Conclusions: After standard HLD, no echoendoscope showed MDRO growth, 6% showed >0 CFUs, and 3% showed ≥10 CFUs bacterial growth. Bacterial growth was higher in duodenoscopes at the level of the transducer and/or elevator mechanism when compared with echoendoscopes.


5. Efficacy and safety of EUS-guided liver biopsy: a systematic review and meta-analysis

Mohan BP et al. Gastrointest Endosc 2019 Feb; [e-pub].

Key points:

  • EUS–guided liver biopsy (EUS-LB) has recently been shown to have a better safety profile than percutaneous or transjugular biopsy with similar diagnostic yield, but the results are inconsistent.
  • American researchers conducted a systematic review and meta-analysis to estimate diagnostic yield (primary outcome) and adverse events (secondary outcome) of EUS-guided liver biopsy
  • 8 studies comprising 437 patients; , 94% pooled estimate for successful histologic diagnosis; 10% insufficient specimen rate; 2% pooled adverse event rate
  • Subgroup analysis (needle type): fine-needle aspiration (FNA) with 19G needle had a numerically lower adverse event rate (1% vs. 3%), similar diagnostic yield (96% and 93%), and a significantly lower rate of insufficient specimen (4% vs. 20%).than core biopsy;
  • This meta-analysis showed EUS-LB has similar diagnostic yield and adverse event rates than percutaneous and transjugular biopsy
  • EUS-guided biopsy performed via FNA (specifically with 19G needle) seems to result in fewer adverse events with same diagnostic yield.


Background and Aims: EUS-guided liver biopsy (LB) is an emerging technique over conventional percutaneous (PC) or transjugular (TJ) approaches. Recent studies have reported that EUS-guided LB may have a better safety profile than PC LB or TJ LB without compromising diagnostic yield, and the outcomes are varied with respect to the types of biopsy needles. We performed a systematic review and meta-analysis to estimate the diagnostic yield, specimen adequacy, and adverse events associated with EUS-guided LB.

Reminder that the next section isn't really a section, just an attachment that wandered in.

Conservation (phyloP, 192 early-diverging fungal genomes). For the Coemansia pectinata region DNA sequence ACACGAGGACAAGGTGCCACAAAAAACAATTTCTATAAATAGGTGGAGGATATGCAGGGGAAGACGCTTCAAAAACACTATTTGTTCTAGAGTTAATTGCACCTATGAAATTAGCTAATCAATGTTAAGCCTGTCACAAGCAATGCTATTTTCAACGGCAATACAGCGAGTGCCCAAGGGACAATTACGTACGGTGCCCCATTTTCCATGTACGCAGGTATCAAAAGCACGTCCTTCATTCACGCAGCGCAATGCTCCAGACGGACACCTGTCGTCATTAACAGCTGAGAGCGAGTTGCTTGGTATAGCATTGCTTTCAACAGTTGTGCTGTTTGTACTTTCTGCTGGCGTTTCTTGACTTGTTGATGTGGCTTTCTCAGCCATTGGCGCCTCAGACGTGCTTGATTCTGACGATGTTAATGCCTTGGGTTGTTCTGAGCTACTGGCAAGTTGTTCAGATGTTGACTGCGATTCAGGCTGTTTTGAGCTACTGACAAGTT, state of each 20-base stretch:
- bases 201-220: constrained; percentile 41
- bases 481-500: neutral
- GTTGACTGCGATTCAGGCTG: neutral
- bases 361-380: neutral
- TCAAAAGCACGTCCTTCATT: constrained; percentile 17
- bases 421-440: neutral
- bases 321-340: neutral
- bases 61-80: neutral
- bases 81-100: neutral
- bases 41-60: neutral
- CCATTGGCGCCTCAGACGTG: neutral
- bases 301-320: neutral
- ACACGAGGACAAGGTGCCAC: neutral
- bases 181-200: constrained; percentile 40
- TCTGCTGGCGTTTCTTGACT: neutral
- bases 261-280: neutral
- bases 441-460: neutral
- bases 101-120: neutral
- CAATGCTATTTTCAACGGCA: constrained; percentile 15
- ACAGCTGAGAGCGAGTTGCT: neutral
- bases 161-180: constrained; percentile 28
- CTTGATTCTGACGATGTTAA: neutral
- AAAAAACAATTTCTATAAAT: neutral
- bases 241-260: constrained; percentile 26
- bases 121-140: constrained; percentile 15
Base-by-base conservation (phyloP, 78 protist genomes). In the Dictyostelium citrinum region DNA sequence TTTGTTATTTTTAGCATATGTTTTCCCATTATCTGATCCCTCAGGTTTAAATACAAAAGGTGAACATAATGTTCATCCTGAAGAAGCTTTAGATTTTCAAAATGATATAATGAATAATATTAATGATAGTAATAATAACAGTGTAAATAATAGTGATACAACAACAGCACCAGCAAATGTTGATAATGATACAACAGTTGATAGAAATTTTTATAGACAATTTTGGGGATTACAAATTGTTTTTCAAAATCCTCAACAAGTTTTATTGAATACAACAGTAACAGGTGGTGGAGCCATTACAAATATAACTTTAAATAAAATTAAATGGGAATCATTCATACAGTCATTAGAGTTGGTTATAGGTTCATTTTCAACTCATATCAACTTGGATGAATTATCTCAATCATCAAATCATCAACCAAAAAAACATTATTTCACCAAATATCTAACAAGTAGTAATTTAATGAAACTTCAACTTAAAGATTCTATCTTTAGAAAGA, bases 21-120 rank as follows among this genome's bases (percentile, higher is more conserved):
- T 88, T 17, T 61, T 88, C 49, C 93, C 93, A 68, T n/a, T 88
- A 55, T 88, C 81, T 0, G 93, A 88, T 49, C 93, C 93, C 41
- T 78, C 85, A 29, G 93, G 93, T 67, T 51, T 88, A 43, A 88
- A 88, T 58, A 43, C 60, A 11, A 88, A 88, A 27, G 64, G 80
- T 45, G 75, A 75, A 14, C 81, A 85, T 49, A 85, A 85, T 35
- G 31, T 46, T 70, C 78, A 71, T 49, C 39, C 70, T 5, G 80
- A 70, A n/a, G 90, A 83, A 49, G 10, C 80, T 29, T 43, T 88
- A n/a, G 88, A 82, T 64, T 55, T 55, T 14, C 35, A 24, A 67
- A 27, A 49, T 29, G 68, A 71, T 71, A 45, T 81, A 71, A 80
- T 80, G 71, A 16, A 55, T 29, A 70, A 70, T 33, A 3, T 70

Background and Aims:We conducted a comprehensive search of multiple electronic databases and conference proceedings, including PubMed, EMBASE, and Web of Science databases (from inception to June 2018) to identify studies that reported on EUS-guided LB. The primary outcome was to estimate the pooled rates of successful diagnosis made and insuficiente specimen obtained. The secondary outcome was to estimate the pooled rate of adverse events. A subgroup analysis compared the outcomes based on the type of biopsy needle.

Results: A total of 9 study arms with 437 patients were included. The pooled rate of successful histologic diagnoses was 93.9% (95% confidence interval [CI], 84.9-97.7), with heterogeneity I2 of 75.3%. The pooled rate of insufficient specimen obtained was 10.1% (95% CI, 3.5-25.8), with I2 = 71.6%. The pooled rate of adverse events with EUS-guided LB was 2.3% (95% CI; 1.1-4.8, I2 = 0). On subgroup analysis, the adverse events rate with a 19-gauge FNA needle (vs other core biopsy needles) was 0.9% (vs 2.7%, P = .28), and the rate of diagnostic yield was 95.8% (vs 92.7%, P = .59). The rate of insufficient specimen was significantly lower with an FNA needle compared with the core needle (4% vs 20%, P = .03).

Conclusions: With a histologic diagnosis rate of 93.9% and adverse event rate of 2.3%, EUS-guided LB appears to be both effective and safe. A 19-gauge FNA needle provides significantly better biopsy specimens and seems to have better outcomes compared with other core biopsy needles.